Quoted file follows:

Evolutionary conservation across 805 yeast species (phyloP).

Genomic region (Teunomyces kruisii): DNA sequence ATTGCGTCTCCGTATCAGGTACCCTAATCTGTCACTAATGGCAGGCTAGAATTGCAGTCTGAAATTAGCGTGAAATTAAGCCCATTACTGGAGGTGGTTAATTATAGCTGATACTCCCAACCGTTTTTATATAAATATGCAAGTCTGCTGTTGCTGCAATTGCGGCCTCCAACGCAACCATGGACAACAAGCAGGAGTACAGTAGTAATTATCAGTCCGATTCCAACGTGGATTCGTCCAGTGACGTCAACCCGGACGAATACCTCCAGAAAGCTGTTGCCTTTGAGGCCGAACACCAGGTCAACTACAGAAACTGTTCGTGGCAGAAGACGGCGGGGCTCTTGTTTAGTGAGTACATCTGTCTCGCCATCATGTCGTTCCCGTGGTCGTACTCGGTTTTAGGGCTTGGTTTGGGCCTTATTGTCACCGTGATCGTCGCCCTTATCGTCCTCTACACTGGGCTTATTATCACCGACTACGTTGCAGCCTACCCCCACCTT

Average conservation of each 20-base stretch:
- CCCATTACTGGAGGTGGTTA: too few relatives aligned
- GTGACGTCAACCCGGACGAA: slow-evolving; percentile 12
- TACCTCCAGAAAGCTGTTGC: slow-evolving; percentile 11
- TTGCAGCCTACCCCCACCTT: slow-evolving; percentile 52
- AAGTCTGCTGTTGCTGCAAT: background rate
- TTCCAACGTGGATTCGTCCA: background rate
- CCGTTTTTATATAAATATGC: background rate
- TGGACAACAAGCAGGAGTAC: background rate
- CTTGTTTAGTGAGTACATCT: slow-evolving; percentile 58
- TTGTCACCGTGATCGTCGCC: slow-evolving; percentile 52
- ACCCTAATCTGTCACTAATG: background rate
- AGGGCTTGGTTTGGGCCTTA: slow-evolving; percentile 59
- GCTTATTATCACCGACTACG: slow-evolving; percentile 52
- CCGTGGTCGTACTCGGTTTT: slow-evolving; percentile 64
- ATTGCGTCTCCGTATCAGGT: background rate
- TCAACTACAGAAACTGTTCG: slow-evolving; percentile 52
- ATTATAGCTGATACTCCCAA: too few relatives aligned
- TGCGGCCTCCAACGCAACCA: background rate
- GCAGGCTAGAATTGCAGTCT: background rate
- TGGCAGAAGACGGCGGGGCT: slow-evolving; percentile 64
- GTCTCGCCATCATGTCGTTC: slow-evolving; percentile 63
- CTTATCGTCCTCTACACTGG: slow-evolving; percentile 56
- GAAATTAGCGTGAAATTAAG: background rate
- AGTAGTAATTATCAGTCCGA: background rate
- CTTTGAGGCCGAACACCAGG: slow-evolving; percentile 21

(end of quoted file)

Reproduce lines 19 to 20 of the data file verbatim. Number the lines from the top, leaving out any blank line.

- TCAACTACAGAAACTGTTCG: slow-evolving; percentile 52
- ATTATAGCTGATACTCCCAA: too few relatives aligned